Emissions associated with electricity generation from coal aren’t what they used to be. Between 1970 and 2012, emissions of major pollutants from coal-based power plants decreased by more than 90 percent. We’re proud of how far our industry has come and the path forward we’re helping to forge. During “Earth Month,” we’re spotlighting some of the most cutting-edge clean coal technologies in use at plants today like the John W. Turk Jr. Power Plant or “Turk” in Fulton, Arkansas.
Turk is the first “ultra-supercritical” coal-fueled power plant in the United States which uses a combination of technologies to limit its environmental impact. The plant began generating electricity in December, 2012. Here are some of the ways Turk is leading the way in clean technology and community engagement:
Ultra-supercritical refers to the technology that creates an increase in steam cycle efficiency to effectively reduce fuel consumption, reagent consumption, solid waste, water use and operating costs.
Advanced combustion technology allows the plant to generate energy from low-sulfur coal that produces less greenhouse gas emissions (including carbon dioxide) than traditional coal-based plants.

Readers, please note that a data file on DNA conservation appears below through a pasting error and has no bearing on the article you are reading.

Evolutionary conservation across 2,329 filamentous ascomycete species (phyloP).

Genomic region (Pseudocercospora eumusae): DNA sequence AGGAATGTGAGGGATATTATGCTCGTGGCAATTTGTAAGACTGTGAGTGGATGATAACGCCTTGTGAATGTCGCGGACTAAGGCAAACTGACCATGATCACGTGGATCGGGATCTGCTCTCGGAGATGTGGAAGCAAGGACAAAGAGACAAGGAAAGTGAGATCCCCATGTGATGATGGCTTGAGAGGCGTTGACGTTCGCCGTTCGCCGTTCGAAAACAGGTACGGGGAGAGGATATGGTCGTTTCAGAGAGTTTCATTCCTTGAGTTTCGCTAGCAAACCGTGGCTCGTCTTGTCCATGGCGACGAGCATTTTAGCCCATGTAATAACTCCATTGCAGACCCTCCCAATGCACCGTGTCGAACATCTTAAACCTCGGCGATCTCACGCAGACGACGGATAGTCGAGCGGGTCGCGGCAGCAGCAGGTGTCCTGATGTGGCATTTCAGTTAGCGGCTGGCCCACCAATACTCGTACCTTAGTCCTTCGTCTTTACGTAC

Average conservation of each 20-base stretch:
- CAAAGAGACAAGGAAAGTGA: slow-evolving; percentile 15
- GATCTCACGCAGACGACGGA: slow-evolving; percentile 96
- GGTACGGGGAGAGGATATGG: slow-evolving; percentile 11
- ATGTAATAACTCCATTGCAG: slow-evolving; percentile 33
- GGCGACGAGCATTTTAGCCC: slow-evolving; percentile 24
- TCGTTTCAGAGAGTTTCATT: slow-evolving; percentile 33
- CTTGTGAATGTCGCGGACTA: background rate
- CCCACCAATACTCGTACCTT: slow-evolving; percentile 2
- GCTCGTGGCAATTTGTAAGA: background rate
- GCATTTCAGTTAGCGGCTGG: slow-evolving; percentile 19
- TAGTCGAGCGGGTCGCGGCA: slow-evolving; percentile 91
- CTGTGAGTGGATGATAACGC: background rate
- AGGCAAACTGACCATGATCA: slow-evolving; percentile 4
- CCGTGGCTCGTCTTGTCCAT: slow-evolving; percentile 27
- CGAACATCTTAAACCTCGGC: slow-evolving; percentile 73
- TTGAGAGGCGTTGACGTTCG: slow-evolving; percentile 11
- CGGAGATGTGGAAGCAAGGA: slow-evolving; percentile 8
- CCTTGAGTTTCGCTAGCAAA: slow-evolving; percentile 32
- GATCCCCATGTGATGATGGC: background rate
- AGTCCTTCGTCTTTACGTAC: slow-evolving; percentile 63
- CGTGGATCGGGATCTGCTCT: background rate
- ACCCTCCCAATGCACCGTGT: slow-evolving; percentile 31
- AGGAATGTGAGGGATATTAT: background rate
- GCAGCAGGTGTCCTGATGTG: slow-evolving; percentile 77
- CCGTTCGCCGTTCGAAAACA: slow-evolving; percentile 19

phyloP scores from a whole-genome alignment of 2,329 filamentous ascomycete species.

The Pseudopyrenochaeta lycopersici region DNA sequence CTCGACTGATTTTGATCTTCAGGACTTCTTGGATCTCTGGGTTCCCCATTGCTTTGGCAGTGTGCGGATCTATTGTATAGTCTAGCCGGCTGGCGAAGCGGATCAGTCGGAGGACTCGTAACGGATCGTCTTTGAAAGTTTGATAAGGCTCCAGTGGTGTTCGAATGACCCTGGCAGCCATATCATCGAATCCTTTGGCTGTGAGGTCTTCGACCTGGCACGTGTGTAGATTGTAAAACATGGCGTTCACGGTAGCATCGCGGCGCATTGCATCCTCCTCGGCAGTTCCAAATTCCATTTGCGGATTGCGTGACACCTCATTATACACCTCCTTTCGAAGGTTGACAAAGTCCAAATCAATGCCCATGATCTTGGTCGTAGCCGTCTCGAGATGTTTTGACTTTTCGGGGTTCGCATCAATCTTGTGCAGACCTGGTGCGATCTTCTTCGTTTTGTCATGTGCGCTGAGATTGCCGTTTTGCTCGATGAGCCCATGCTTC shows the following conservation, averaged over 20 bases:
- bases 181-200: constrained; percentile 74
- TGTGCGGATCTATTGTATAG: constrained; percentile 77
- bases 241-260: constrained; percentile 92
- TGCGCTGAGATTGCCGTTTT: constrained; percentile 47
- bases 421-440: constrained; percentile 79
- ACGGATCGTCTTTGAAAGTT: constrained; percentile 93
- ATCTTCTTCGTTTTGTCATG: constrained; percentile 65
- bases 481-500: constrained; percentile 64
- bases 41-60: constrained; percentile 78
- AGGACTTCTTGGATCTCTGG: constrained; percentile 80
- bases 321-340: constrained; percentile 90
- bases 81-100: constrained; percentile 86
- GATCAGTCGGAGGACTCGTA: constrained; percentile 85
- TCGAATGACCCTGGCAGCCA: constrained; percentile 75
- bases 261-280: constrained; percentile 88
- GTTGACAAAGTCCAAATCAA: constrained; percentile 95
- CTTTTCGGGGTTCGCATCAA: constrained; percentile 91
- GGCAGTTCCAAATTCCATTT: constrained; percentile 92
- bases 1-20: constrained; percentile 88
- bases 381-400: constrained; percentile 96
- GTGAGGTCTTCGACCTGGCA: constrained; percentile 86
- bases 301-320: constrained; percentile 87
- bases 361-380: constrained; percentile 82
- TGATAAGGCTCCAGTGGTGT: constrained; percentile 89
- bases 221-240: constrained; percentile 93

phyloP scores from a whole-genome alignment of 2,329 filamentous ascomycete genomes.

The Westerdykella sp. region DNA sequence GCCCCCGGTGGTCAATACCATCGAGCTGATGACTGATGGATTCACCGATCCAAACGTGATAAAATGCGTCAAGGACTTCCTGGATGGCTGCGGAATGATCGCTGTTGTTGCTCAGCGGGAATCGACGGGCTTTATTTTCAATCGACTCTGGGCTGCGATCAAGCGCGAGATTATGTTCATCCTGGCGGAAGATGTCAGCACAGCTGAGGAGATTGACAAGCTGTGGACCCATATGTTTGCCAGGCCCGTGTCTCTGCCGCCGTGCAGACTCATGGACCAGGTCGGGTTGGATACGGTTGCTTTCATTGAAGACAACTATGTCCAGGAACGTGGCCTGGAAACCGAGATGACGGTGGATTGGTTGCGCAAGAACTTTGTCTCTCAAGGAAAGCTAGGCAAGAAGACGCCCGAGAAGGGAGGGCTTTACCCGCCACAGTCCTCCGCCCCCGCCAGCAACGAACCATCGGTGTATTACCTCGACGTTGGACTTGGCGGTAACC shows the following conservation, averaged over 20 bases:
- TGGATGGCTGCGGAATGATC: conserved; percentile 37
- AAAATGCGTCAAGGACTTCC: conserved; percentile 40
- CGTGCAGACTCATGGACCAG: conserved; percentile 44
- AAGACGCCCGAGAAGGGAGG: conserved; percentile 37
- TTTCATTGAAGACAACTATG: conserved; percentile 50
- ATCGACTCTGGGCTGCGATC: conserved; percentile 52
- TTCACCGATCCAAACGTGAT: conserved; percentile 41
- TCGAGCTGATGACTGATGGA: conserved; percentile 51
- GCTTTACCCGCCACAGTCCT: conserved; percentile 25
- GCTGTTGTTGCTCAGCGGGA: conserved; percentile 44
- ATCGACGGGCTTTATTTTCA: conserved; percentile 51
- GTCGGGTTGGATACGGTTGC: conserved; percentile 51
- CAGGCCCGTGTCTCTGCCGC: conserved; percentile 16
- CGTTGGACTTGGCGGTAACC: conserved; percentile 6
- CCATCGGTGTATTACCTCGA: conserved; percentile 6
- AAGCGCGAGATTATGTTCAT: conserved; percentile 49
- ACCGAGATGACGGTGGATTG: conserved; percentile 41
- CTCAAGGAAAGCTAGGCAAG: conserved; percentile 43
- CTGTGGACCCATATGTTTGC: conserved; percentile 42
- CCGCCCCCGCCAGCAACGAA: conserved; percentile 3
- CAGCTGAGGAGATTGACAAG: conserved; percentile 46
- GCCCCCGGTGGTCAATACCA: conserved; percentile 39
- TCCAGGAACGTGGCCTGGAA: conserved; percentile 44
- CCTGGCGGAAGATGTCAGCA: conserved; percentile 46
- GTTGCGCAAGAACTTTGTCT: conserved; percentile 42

The plant has installed a whole suite of efficiency measures that allows Turk to use less coal to produce the same amount of electricity as a traditional 600-megawatt power plant.
The plant also fuels the local community of Fulton, Arkansas with quality jobs, economic development and $6 million in annual school and property tax revenue.
Check out our new video with Dale Earnhardt, Jr., including his tour of Turk last year:
The coal industry will have invested $145 billion by 2016 to achieve concrete emissions reductions, and the investments won’t stop there. As coal remains our most affordable, reliable domestic energy source for years to come, we must continue to support clean coal technology through investment and balanced regulation.
Over the past decade, clean coal technology has come a long way. When we say “clean coal technology,” we’re referring to the slate of more than 15 advanced tools aimed at reducing emissions, including scrubbers, integrated gasification combined cycle (IGCC) and carbon capture and storage (CCS). Together, these technologies have reduced overall emissions by more than 90%.